- Learn how to relax your jaw. Unclenching your jaw will also ease tension in your chewing and neck muscles. This will make it easier to maintain good posture and avoid pain. If your jaw is feeling especially tight, try these moves to relax it:
- Bring your tongue to the roof of the mouth with the tip of your tongue right behind your top front teeth. While keeping your tongue in position, open and close your mouth. Do this 10-20 times until you feel the jaw tension ease.
- Close your lips, keep your teeth apart, and put your tongue on the roof of the mouth with the tip behind your top front teeth. While your jaw is in this relaxed position, use your fingers to massage along the jawline. Then, use a circular motion to massage your TMJs (in front of and directly below your ears).
- Smile wide and open your mouth as far as you can (you shouldn’t feel any pain). Hold it for about 10 seconds and release. Repeat this several times.
- Bring your cell phone or tablet towards your face instead of dropping your head to look at it whenever possible. This can help you avoid text neck and stop the jaw clenching that occurs because of the tension and misalignment.
- Think about ergonomics at work and home. If you sit at a computer all day at your job or spend hours every night doing your homework at your desk, it’s worth investing in a good chair and ensuring your table is at the right height and your computer is at the correct distance. Mayo Clinic has a great guide here.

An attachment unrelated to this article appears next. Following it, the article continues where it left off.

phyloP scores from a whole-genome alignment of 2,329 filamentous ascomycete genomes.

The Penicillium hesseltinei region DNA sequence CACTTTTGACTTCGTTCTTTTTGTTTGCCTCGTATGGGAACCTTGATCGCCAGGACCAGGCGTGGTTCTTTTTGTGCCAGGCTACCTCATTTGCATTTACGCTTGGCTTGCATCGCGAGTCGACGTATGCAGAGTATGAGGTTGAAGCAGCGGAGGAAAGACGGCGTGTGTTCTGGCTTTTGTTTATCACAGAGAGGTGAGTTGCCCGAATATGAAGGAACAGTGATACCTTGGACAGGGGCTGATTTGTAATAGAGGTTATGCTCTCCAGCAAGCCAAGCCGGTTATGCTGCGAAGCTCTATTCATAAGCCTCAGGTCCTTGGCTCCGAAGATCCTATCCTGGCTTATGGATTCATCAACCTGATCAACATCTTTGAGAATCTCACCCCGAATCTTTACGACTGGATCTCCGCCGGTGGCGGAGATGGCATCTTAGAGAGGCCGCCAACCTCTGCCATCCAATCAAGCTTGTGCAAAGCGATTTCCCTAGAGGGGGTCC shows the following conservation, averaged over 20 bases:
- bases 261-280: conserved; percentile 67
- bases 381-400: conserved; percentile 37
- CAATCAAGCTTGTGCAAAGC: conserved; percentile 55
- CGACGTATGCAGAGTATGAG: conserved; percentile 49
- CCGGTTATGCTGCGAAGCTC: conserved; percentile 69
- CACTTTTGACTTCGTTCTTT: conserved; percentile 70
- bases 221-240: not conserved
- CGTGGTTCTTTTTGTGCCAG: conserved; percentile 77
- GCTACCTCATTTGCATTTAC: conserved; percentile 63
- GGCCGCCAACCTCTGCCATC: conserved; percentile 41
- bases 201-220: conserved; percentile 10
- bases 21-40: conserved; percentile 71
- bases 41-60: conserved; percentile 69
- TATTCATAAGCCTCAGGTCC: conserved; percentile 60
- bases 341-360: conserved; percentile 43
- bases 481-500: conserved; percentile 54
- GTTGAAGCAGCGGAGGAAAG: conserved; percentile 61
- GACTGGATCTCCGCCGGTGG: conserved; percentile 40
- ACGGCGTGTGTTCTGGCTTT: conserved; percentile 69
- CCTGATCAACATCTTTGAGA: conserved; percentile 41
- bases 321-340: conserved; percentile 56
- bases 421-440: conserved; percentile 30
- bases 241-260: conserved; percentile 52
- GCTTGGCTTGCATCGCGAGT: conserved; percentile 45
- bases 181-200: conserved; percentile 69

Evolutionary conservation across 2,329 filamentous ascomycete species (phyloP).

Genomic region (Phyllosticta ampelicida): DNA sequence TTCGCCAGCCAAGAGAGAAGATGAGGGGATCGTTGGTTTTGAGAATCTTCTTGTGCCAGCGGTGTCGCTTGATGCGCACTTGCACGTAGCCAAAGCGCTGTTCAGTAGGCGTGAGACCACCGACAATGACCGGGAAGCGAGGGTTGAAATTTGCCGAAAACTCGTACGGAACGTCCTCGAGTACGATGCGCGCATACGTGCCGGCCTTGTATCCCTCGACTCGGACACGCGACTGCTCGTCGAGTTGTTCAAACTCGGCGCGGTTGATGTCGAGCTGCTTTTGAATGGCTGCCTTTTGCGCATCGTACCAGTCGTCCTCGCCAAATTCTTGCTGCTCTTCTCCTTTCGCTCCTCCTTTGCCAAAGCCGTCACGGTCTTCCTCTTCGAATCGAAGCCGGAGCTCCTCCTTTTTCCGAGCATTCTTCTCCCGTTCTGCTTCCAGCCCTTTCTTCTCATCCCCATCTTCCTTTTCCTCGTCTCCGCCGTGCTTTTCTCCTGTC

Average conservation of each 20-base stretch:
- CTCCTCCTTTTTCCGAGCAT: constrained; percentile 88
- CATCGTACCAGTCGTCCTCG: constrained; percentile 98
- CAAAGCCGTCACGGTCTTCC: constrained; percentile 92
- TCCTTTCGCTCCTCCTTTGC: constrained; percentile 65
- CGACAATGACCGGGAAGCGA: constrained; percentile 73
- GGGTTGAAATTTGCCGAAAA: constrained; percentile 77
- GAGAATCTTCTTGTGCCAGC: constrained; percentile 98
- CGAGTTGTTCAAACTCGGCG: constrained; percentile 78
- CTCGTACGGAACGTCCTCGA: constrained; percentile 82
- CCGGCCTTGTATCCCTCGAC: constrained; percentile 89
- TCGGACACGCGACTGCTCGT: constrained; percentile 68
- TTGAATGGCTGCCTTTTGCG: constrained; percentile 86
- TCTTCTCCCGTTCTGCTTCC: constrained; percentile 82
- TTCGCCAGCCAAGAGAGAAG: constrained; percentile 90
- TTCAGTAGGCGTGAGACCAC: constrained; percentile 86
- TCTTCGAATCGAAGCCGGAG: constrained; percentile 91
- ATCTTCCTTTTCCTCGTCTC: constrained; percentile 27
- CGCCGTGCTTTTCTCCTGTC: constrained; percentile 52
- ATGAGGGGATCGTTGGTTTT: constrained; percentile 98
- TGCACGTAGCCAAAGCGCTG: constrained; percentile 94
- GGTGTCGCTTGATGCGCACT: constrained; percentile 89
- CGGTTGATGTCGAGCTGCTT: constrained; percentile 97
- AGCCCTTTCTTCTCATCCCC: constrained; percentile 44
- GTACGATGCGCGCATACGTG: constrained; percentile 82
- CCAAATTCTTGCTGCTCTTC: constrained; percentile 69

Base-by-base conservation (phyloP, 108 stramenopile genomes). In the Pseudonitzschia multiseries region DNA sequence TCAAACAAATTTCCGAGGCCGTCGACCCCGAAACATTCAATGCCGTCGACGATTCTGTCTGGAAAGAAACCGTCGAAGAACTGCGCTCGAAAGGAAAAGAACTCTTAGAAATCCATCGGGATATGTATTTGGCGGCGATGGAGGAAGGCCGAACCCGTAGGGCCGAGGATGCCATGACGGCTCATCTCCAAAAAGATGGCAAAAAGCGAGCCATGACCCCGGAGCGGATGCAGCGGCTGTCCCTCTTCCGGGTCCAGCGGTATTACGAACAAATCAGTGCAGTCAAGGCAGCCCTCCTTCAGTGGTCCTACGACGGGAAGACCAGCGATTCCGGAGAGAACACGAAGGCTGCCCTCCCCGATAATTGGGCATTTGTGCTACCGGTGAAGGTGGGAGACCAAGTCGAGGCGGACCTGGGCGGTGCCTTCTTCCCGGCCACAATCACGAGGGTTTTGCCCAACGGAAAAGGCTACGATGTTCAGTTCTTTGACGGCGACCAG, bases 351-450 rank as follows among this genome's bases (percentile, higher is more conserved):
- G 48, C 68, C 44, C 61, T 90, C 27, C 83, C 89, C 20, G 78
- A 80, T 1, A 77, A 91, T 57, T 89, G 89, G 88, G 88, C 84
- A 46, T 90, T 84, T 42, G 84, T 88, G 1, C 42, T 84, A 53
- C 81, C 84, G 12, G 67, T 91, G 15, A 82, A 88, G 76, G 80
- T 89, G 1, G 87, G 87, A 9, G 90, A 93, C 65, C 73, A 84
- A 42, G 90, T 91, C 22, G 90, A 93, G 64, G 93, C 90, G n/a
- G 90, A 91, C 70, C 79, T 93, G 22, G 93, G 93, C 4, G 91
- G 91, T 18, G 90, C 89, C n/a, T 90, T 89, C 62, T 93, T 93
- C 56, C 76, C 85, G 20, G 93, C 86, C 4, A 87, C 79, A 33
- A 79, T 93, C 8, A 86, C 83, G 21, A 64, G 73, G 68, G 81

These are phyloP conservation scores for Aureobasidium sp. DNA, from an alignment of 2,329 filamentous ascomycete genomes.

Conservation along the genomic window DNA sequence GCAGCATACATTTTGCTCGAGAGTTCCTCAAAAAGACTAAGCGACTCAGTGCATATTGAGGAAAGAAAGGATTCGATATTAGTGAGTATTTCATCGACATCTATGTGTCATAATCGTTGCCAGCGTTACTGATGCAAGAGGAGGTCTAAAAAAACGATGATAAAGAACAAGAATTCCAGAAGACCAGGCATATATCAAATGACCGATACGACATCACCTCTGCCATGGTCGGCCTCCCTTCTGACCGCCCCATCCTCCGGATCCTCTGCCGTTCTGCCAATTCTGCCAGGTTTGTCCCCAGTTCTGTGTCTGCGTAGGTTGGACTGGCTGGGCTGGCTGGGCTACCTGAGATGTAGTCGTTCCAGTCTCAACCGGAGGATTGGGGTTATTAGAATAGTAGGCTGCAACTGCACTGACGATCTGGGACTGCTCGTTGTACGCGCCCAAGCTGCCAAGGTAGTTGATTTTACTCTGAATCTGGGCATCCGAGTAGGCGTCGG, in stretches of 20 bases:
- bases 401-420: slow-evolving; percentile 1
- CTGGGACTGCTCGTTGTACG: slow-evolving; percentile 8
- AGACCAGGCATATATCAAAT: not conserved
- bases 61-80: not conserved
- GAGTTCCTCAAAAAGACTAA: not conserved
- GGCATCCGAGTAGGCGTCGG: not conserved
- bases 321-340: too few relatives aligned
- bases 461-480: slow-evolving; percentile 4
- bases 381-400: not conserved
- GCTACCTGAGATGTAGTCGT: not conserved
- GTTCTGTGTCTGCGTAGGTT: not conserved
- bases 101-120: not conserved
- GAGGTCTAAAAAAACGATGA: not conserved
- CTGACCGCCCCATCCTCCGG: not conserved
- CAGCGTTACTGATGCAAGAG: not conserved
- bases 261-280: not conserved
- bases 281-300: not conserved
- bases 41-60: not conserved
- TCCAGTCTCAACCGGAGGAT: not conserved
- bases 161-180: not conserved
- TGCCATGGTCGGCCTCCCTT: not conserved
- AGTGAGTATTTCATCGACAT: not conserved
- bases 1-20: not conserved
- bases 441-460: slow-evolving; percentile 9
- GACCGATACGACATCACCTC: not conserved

How Do You Fix Forward Head Posture Due to Jaw Size?
If your forward head posture is because the size of your jaw is causing airway issues, simply trying to sit up straight might not be enough. You’re most likely unconsciously extending your neck so that your body can get enough oxygen.
The good news is, orthodontic treatment can be really successful. Research published in The Angle Orthodontist found that rapid maxillary expansion in children and teens, not only widened the upper jaw, but also expanded the nasal airway and reduced forward head posture.
Having the problem diagnosed in childhood is ideal. When I have a patient who’s still growing, I can intercept the issue with phase 1 orthodontic treatment using an appliance, such as a rapid palatal expander. Since the two halves of the upper jaw don’t fuse until around puberty, the expander is able to push them apart and widen the jaw much more easily.
However, even in older teens and adults, there are still options. In severe cases, orthognathic surgery (corrective jaw surgery) could be needed. But with advances in the field, there are non-surgical solutions that can achieve good results in some situations.
Schedule a Consultation With a Brooklyn Orthodontist
Whether your jaw is affecting your posture or your posture is affecting your jaw, schedule a complimentary consultation at Fresh Orthodontics in Brooklyn today! My team and I offer personalized orthodontic treatment focused on creating healthy, stable alignment and confident smiles.